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Hypoalgesia induced by antidepressants in mice: A case for opioids and serotonin

AuthorsFelipe, Carmen de; Ceballos, María L. de CSIC ORCID; Fuentes, J. A.
Issue Date1986
CitationEuropean Journal of Pharmacology 125: 193- 199 (1986)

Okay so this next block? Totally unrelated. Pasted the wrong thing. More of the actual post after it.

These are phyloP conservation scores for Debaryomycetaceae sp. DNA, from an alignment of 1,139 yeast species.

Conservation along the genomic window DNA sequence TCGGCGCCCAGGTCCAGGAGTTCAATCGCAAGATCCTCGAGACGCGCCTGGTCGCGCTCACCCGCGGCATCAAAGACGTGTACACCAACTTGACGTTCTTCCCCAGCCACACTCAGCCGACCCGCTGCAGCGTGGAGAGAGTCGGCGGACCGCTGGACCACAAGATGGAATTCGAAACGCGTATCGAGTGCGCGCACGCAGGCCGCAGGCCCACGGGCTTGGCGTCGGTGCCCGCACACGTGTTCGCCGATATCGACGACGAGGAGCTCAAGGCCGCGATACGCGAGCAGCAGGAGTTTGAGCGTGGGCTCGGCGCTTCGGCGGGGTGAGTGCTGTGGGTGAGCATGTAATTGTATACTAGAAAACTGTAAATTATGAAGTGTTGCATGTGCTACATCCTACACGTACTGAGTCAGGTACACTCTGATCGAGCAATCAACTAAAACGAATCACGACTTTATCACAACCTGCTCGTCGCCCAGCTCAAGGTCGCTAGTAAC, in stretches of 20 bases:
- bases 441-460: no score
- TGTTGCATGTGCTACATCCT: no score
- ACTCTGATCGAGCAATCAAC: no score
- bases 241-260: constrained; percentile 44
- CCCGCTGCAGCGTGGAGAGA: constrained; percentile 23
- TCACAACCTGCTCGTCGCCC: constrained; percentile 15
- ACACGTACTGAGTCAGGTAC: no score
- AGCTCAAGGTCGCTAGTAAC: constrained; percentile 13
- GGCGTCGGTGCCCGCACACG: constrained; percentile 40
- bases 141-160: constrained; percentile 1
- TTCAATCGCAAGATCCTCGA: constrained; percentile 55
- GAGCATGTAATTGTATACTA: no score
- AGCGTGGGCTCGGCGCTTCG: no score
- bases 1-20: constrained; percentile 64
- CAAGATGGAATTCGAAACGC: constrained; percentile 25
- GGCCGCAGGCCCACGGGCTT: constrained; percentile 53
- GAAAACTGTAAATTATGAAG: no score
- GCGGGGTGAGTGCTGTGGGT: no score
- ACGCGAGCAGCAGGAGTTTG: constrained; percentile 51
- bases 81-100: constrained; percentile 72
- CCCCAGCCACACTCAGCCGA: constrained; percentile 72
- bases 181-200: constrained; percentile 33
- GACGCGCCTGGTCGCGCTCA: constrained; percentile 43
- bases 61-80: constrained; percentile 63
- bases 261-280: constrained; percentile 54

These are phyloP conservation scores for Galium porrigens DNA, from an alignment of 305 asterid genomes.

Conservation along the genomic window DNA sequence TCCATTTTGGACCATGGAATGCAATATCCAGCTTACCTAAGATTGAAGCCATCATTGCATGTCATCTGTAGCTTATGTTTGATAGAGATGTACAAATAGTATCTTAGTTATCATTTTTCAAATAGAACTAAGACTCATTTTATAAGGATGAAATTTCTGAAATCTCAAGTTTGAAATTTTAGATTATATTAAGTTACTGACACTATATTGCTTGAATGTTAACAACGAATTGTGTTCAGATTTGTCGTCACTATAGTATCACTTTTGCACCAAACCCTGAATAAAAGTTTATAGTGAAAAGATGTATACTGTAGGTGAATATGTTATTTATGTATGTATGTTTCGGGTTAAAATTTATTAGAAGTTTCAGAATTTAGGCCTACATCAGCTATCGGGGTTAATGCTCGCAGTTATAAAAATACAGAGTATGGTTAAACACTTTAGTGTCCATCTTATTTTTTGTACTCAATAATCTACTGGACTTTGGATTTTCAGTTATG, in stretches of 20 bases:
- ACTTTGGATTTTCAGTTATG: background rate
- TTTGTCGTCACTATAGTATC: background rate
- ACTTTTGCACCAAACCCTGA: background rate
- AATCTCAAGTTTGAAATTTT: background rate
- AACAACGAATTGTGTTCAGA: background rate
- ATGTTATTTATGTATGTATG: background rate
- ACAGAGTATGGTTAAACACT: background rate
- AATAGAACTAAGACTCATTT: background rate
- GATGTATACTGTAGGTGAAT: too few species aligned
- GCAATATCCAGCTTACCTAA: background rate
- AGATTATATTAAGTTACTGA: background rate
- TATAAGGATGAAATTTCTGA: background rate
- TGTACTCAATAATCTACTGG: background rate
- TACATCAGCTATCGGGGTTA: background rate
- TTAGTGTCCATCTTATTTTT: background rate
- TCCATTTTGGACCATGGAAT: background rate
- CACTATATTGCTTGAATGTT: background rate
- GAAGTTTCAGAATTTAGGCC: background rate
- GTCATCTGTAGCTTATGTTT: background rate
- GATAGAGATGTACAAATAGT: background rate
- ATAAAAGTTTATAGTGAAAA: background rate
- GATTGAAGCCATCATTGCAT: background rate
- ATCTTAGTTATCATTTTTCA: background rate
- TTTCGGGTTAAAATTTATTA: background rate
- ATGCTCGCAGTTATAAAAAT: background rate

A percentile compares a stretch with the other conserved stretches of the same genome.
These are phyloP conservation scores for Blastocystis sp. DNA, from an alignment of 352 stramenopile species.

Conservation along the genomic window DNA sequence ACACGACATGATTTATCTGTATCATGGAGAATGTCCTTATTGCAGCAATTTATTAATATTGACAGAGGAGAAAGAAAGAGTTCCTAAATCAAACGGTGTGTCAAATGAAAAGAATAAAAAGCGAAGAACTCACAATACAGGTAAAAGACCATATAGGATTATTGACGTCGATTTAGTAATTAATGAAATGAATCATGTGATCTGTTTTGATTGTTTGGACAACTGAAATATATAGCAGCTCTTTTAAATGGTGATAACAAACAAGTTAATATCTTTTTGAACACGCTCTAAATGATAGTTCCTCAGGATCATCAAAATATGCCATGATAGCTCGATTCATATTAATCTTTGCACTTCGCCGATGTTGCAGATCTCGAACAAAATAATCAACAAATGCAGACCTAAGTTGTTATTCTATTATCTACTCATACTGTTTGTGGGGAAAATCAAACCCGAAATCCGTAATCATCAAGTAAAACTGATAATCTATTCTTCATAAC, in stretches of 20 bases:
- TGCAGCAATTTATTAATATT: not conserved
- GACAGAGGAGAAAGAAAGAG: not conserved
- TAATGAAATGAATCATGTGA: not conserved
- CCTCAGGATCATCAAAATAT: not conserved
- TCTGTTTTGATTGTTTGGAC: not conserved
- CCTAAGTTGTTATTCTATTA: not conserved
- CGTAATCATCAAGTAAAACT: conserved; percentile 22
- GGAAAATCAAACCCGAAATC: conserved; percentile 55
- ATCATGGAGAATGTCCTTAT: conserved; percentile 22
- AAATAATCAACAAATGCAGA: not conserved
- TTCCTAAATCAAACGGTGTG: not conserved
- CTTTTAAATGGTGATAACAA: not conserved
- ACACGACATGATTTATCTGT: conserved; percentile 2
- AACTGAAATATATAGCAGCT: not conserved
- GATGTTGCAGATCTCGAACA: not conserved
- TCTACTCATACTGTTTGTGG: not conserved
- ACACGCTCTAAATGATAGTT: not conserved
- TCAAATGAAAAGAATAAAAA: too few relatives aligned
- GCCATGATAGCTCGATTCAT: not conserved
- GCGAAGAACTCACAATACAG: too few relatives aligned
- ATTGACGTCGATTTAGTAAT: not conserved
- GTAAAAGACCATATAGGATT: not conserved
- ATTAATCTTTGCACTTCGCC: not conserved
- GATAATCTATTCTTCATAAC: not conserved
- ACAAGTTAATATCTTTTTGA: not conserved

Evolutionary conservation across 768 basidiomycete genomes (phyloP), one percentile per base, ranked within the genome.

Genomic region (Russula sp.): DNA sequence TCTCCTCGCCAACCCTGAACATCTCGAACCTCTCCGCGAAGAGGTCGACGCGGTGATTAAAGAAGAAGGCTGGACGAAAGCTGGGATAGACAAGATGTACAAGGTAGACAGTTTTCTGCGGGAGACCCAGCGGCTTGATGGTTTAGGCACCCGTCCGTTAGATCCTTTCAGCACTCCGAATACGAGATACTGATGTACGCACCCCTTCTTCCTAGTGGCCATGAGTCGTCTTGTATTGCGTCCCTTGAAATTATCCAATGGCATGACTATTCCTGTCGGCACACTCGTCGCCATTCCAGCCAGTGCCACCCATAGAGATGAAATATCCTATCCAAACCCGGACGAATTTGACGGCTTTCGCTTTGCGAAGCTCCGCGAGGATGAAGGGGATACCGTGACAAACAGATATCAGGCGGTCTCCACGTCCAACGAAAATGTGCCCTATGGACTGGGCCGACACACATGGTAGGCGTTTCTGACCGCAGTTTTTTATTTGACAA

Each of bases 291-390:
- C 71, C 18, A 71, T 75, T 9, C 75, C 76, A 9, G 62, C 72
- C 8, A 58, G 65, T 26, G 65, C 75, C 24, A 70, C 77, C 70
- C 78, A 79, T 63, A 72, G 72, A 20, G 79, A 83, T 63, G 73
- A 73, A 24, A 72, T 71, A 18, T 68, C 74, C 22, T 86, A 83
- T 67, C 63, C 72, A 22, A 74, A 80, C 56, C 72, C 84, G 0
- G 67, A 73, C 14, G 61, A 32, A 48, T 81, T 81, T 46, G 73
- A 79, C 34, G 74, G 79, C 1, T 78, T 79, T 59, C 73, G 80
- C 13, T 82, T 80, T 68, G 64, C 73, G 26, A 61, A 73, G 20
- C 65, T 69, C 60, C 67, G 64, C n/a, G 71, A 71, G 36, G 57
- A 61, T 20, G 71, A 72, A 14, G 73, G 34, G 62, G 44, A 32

AbstractThe tail flick assay was used to evaluate pain perception in mice treated acutely with either of the two classical antidepressant drugs (AD) imipramine or amitriptyline, or the atypical antidepressant iprindole. A sustained hypoalgesic effect, sensitive to the opiate antagonist naloxone, was detected for the AD used in this study. Administration of the aminopeptidase inhibitor bestatin or the enkephalinase blocker thiorphan made subeffective doses of AD hypoalgesic. This synergistic effect was reversed by naloxone. THe antinociceptive action of the AD wore off in mice rendered tolerant to morphine by subcutaneous implantation of a pellet of the opiate. Subchronic treatment with p-chlorophenylalanine did not alter the effect of AD on pain perception, but in animals whose serotonin (5-HT) receptors were blocked by methysergide AD did not produce any change in pain threshold. It was concluded on the basis of these findings that short-chain opioids and 5-HT appear to have a role in the hypoalgesic effect of either classical or atypical AD.
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